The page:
How to protect yourself

Most people buying a used car in Australia do a REVS check, which reveals financial encumberance. It’s bad to buy a vehicle used as the security over a car loan - because it can be repossessed if the loan isn’t discharged with the sale proceeds. But a REVS check won’t identify repaired write-offs.

In Australia there’s an official Written-off Vehicle Register. And the best way for you to access the data on that register is to drop $37 online and get an official Car History Report. In addition to the financial liability check from REVS, a Car History Report will also give you the vehicle’s full insurance claim history, it’ll tell you if it’s ever been stolen or written off, you’ll also get a valuation and the registration details, plus a bunch of other sundry information. It could just be the best $37 insurance policy of all time.

Online rescources: REVS -Vs- CarHistory

Above, left to right: REVS check (L) and Car History check (R) - Carhistory tells you about written-off and insurance issues in a car's past; REVs doesn't

To get a Car History Report, you’ll need the vehicle’s VIN code - a 17-digit alpha-numeric code (effectively a serial number) located on an official plate in the engine bay or inside the door frame. You should also check that the code on this plate matches the code on the rego papers exactly. So, when you’re inspecting a used car, bring a flashlight and a rag with you - because engine numbers are sometimes dirty and sometimes hard to see deep in the engine bay - but it’s worth the effort making sure the physical VIN code and engine number match the ones on the registration paperwork.

Related: How to test drive like a pro >>

Nobody who watched this movie would ever mess with your mechanic

Nobody who watched this movie would ever mess with your mechanic

Your mechanic can help

The other thing you really should do, no matter where you live on Earth, is get your own trusted, independent mechanic to inspect the car - not only for its mechanical health, but also for evidence of major repair work. Especially dodgy crash repair - which is easy to spot if you know what to look for. Flood damage is another common cause of repaired write-offs - and that leaves telltales that a trained mechanic will spot … in addition to a ‘high tide’ mark halfway up the doors, and water under the carpet in the footwells.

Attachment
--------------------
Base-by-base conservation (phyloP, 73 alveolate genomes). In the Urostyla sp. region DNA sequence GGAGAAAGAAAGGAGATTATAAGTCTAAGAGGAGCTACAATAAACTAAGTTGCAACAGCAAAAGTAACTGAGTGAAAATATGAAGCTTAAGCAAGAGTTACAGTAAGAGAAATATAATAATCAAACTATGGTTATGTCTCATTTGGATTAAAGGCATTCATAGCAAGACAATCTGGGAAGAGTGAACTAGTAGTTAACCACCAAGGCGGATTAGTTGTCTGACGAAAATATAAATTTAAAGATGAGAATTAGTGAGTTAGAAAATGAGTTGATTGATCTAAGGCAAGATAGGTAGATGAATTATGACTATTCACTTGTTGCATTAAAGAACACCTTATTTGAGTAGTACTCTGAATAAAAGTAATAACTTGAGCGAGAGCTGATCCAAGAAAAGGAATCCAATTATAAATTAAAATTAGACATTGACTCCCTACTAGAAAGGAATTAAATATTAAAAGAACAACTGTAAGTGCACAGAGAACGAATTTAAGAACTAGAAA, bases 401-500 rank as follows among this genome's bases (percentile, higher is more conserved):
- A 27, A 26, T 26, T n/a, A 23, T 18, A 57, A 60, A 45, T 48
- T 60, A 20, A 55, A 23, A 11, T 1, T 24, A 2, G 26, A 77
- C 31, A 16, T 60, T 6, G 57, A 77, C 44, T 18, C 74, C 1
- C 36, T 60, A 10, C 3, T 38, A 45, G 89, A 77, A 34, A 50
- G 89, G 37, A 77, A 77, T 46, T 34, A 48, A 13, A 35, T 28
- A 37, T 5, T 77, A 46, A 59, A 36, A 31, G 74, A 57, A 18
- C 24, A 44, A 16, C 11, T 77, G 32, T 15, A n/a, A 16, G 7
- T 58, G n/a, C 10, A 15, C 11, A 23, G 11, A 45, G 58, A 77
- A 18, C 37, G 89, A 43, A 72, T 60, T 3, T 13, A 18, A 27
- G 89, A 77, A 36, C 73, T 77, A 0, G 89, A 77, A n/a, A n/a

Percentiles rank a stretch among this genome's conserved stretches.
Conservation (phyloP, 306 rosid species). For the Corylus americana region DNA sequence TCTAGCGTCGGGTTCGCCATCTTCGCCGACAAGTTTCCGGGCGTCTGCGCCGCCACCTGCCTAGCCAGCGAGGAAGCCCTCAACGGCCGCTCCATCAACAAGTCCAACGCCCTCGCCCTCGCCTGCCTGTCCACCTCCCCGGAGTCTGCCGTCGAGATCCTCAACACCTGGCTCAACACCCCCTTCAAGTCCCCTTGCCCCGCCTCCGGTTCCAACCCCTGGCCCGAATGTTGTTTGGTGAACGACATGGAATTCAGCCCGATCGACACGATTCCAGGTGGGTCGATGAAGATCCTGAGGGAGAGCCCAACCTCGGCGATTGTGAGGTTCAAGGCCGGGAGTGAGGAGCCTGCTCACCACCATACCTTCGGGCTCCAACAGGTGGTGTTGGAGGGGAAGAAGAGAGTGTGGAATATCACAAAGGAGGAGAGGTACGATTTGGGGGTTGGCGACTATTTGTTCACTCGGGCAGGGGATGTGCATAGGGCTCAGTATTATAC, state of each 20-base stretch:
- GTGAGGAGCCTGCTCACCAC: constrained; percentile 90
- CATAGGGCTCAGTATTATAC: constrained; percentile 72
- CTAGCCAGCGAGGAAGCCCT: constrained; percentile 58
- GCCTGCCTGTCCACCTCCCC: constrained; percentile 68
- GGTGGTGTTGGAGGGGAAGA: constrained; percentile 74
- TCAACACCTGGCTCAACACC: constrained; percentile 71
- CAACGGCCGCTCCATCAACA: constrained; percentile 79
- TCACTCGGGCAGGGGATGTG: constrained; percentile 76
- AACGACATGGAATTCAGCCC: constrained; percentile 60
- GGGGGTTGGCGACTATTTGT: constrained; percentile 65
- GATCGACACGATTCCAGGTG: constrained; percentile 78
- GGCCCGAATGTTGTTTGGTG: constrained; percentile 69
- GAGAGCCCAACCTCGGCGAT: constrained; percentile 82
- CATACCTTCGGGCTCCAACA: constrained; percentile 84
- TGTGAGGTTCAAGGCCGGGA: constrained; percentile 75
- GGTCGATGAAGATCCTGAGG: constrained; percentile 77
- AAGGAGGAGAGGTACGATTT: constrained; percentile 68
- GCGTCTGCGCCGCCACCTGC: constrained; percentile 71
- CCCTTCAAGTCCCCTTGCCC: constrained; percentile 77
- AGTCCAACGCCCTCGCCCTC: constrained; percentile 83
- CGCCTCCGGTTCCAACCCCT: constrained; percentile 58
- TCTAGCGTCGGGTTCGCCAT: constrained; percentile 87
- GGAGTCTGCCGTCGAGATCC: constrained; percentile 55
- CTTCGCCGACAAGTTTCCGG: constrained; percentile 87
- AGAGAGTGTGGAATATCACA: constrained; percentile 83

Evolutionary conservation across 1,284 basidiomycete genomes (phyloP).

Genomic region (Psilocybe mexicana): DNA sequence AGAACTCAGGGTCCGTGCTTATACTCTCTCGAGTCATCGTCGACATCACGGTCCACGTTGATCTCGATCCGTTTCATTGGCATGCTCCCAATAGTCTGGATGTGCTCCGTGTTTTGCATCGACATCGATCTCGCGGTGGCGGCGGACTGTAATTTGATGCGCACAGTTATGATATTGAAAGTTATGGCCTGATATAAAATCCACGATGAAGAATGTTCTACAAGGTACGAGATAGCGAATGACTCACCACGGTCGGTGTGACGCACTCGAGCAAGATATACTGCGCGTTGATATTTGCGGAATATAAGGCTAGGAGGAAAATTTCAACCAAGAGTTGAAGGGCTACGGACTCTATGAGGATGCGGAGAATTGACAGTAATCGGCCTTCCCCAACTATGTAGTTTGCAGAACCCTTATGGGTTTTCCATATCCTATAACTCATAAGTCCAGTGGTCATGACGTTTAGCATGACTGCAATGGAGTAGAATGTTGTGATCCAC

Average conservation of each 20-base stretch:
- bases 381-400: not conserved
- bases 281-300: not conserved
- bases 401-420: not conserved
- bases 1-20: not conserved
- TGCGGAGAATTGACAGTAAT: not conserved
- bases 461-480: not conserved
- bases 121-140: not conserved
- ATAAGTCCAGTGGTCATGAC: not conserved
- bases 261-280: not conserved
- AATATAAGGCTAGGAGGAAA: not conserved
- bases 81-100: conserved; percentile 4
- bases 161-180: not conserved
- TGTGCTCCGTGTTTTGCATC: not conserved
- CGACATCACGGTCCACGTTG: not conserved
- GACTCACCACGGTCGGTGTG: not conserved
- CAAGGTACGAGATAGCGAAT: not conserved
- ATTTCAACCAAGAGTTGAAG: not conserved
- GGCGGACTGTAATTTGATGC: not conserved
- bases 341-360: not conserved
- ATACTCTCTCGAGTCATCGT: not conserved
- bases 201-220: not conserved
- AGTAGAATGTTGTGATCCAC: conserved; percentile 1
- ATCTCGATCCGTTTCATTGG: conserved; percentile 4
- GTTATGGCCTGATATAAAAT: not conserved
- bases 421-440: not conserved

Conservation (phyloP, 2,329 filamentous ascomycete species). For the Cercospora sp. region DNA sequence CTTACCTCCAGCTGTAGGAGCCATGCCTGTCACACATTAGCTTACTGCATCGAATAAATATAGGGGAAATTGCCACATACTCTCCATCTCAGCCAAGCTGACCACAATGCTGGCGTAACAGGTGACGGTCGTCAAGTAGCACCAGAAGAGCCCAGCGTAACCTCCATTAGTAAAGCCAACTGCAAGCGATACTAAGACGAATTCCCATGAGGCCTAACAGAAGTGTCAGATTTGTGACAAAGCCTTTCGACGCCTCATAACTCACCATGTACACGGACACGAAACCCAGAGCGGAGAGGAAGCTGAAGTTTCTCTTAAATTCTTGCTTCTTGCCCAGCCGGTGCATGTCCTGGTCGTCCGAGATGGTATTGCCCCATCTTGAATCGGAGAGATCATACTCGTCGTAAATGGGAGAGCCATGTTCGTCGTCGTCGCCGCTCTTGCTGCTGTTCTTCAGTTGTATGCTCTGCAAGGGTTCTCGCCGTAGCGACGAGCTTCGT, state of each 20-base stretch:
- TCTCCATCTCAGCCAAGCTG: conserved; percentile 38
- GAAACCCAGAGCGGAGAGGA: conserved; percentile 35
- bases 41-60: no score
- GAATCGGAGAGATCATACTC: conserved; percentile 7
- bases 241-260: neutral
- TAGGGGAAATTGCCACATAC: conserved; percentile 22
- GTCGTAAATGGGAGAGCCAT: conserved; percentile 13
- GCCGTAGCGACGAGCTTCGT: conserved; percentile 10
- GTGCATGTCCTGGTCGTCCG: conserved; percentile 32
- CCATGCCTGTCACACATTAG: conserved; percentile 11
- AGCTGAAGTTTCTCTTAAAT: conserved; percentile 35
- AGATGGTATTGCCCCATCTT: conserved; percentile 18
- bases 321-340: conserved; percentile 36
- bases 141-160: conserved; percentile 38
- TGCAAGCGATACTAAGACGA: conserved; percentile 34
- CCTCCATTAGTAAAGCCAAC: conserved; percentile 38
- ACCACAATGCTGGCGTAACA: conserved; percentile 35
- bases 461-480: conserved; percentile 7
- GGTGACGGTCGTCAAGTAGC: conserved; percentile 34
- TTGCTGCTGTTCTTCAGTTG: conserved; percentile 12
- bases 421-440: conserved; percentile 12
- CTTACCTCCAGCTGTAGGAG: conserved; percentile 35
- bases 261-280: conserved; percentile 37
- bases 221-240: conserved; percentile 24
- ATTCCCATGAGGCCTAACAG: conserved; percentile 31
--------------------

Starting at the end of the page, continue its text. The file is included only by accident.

Related: How to tell if a mechanic is ripping you off >>

Insurance & warranty

If you buy a repaired write-off, you need to tell your insurance company that’s what it is. It’s part of your duty of disclosure to tell the insurer anything that materially affects their decision to insure you. The final thing you need to do is clarify the vehicle’s warranty status with the manufacturer. This is especially important for reasonably new cars, like the 2014 Rio that Stephen’s sniffing around, which sparked this report - don’t just presume the balance of the factory warranty protects you because you might find that the factory warranty is null and void as a consequence of being written off.

Related: More detail on used cars & warranties >>


Finally: should you buy a repaired write off - even if it’s legal, and above-board? If everyone could afford a new car, used cars would be stacked 100 high at the junkyard. And if everyone could afford a late-model used car, nobody would ever repair a write-off. The fact is, they exist because there’s a market. Just don’t kid yourself they’re as good as a car that’s never been written off. Crash repaired cars tend to rust, flood damaged cars are prone to mechanical problems. Severe damage is hard to fix. You get what you pay for.